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Ex parte McCardle

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Ex parte McCardle
Argued March 2 – 4, 9, 1868
Decided April 12, 1869
Full case nameEx parte McCardle
Citations74 U.S. 506 (more)
7 Wall. 506; 19 L. Ed. 264; 1868 U.S. LEXIS 1028
Case history
PriorAppeal from the Circuit Court for the Southern District of Mississippi
Congress has the authority to withdraw appellate jurisdiction from the Supreme Court at any time.
Court membership
Chief Justice
Salmon P. Chase
Associate Justices
Samuel Nelson · Robert C. Grier
Nathan Clifford · Noah H. Swayne
Samuel F. Miller · David Davis
Stephen J. Field
Case opinion
MajorityChase, joined by unanimous
Laws applied
U.S. Const. art. III

Ex parte McCardle, 74 U.S. (7 Wall.) 506 (1869), is a United States Supreme Court decision that considered its jurisdiction to review decisions of lower courts under federal law.[1]

Case history[edit]

During the Civil War Reconstruction, newspaper publisher William McCardle printed some "incendiary" articles, advocating opposition to the Reconstruction laws enacted by Congress. He was jailed by a military commander under the Military Reconstruction Act of 1867. McCardle invoked habeas corpus in the Circuit Court of the Southern District of Mississippi. The judge sent him back into custody, finding the military actions legal under Congress' law. He appealed to the Supreme Court under the Habeas Corpus Act of 1867, which granted appellate jurisdiction to review denial of habeas corpus petitions. After the case was argued but before an opinion was delivered, Congress suspended the Supreme Court's jurisdiction over the case, exercising the powers granted under Article III, section 2 of the Constitution.


Two issues were raised by this case: Whether the Supreme Court had jurisdiction to hear the case, and if so, whether McCardle's imprisonment violated his Fifth Amendment Due Process rights.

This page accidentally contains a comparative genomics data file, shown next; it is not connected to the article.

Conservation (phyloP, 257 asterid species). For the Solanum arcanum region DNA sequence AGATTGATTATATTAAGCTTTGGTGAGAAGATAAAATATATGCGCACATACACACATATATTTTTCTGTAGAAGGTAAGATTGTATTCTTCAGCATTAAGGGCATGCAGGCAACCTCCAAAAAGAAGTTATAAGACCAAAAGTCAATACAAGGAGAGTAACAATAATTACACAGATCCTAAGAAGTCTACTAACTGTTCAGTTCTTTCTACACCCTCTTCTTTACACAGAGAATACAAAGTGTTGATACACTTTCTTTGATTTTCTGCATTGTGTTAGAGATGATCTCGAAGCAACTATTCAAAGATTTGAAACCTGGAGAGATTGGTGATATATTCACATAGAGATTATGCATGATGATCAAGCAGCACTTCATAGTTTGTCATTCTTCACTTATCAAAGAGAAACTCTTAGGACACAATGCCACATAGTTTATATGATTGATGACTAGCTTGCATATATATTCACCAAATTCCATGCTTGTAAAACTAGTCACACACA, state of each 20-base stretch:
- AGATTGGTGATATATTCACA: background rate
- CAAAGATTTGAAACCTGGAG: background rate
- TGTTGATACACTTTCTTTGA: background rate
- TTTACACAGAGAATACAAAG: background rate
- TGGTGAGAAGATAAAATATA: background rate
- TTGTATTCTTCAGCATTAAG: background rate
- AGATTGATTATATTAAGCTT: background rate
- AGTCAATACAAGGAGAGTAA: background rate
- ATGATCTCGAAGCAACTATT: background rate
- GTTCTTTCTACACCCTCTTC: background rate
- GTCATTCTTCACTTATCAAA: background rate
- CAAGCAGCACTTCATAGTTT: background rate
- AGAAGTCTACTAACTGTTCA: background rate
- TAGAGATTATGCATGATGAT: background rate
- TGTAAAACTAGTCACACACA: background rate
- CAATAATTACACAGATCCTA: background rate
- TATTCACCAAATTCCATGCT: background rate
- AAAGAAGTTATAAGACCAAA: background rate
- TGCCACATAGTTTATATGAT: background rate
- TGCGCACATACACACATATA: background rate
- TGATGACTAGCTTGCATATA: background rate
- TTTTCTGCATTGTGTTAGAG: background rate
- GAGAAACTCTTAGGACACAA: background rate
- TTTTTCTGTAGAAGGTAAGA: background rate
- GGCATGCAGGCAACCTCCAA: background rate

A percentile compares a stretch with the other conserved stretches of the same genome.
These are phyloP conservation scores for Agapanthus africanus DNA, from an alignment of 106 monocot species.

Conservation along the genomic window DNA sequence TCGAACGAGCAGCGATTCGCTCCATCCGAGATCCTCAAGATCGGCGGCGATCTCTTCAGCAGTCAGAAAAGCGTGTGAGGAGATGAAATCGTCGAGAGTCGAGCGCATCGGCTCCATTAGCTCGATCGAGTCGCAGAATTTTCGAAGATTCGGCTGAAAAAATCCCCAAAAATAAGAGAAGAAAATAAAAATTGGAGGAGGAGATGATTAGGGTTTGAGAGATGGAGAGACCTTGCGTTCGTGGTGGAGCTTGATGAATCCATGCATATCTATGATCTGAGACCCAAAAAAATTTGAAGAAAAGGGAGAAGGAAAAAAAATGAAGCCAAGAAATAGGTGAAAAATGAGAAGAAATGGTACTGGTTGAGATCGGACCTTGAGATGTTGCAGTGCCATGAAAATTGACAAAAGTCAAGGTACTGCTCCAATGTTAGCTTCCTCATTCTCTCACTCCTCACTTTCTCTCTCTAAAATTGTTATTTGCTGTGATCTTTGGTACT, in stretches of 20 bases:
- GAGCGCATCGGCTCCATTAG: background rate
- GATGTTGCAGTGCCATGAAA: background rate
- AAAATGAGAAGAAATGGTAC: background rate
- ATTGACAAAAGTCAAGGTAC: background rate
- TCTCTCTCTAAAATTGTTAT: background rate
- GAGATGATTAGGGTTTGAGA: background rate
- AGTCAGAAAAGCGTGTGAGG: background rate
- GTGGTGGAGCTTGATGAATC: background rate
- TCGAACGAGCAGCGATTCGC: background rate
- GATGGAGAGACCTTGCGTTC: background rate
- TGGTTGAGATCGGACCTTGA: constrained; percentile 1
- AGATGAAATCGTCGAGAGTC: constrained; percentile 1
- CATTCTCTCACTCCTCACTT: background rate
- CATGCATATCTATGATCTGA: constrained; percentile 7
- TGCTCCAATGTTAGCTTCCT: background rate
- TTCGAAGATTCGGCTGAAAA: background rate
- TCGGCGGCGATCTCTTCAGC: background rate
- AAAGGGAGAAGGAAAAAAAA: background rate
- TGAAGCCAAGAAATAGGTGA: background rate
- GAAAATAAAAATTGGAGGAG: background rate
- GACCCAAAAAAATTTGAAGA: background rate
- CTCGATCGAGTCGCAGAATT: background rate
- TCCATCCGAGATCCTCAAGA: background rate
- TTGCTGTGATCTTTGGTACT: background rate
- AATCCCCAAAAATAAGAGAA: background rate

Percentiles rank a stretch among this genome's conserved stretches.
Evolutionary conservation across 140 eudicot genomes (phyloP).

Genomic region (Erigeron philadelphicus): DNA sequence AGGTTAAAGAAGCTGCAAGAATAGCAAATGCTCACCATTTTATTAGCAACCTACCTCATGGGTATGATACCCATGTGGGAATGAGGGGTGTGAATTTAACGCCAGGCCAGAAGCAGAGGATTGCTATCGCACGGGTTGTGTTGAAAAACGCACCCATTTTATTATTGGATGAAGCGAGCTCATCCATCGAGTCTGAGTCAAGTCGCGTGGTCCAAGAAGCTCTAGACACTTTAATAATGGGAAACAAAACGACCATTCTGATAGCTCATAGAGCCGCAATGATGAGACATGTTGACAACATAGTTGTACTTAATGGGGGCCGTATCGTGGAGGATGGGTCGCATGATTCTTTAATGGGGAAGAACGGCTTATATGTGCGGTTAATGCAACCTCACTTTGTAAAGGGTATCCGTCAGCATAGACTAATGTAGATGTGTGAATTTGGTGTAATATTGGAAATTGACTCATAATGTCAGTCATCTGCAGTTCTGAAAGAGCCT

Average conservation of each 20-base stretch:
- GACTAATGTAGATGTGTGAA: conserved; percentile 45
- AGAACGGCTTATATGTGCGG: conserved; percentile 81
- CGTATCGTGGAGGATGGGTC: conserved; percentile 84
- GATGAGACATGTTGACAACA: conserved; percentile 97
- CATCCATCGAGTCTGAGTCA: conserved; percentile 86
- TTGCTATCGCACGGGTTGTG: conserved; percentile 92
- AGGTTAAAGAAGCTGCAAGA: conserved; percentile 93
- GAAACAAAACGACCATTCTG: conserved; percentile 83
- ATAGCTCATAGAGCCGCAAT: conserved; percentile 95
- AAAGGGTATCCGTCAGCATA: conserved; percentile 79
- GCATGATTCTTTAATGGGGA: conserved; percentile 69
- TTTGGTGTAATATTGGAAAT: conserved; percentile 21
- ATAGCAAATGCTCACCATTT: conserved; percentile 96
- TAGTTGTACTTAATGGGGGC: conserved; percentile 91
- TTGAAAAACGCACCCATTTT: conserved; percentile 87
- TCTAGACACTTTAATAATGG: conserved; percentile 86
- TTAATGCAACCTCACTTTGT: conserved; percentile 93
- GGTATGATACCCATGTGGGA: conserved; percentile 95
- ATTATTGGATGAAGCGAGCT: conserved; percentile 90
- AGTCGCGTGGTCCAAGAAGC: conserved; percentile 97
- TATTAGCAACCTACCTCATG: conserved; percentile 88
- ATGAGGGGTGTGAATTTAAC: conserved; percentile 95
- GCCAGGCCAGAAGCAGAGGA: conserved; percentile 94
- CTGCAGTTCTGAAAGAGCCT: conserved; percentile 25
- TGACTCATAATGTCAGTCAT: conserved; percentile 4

The Chase Court in 1868.
The Chase Court in 1868.

Chief Justice Chase, writing for a unanimous court, validated congressional withdrawal of the Court's jurisdiction. The basis for this repeal was the exceptions clause of Article III, section 2.[2] But Chase pointedly reminded his readers that the 1868 statute repealing jurisdiction "does not affect the jurisdiction which was previously exercised." Since the Court held it lacked jurisdiction to hear the case, the second question was not answered. Since Congress had withdrawn jurisdiction to hear the case, McCardle had no legal recourse to challenge his imprisonment in federal court.


Durousseau v. United States, 10 U.S. 307 (1810) held that Congress's affirmative description of certain judicial powers implied a negation of all other powers. Creating such legislation was legitimate under the authority granted them by the United States Constitution. By repealing the act that granted the Supreme Court authority to hear the case, Congress made a clear statement that they were using this Constitutional authority to remove the Supreme Court's jurisdiction. The court had no choice but to dismiss the case.

See also[edit]


  1. ^ Ex parte McCardle, 74 U.S. (7 Wall.) 506 (1869).
  2. ^ "... the supreme Court shall have appellate Jurisdiction, both as to Law and Fact, with such Exceptions, and under such Regulations as the Congress shall make."

External links[edit]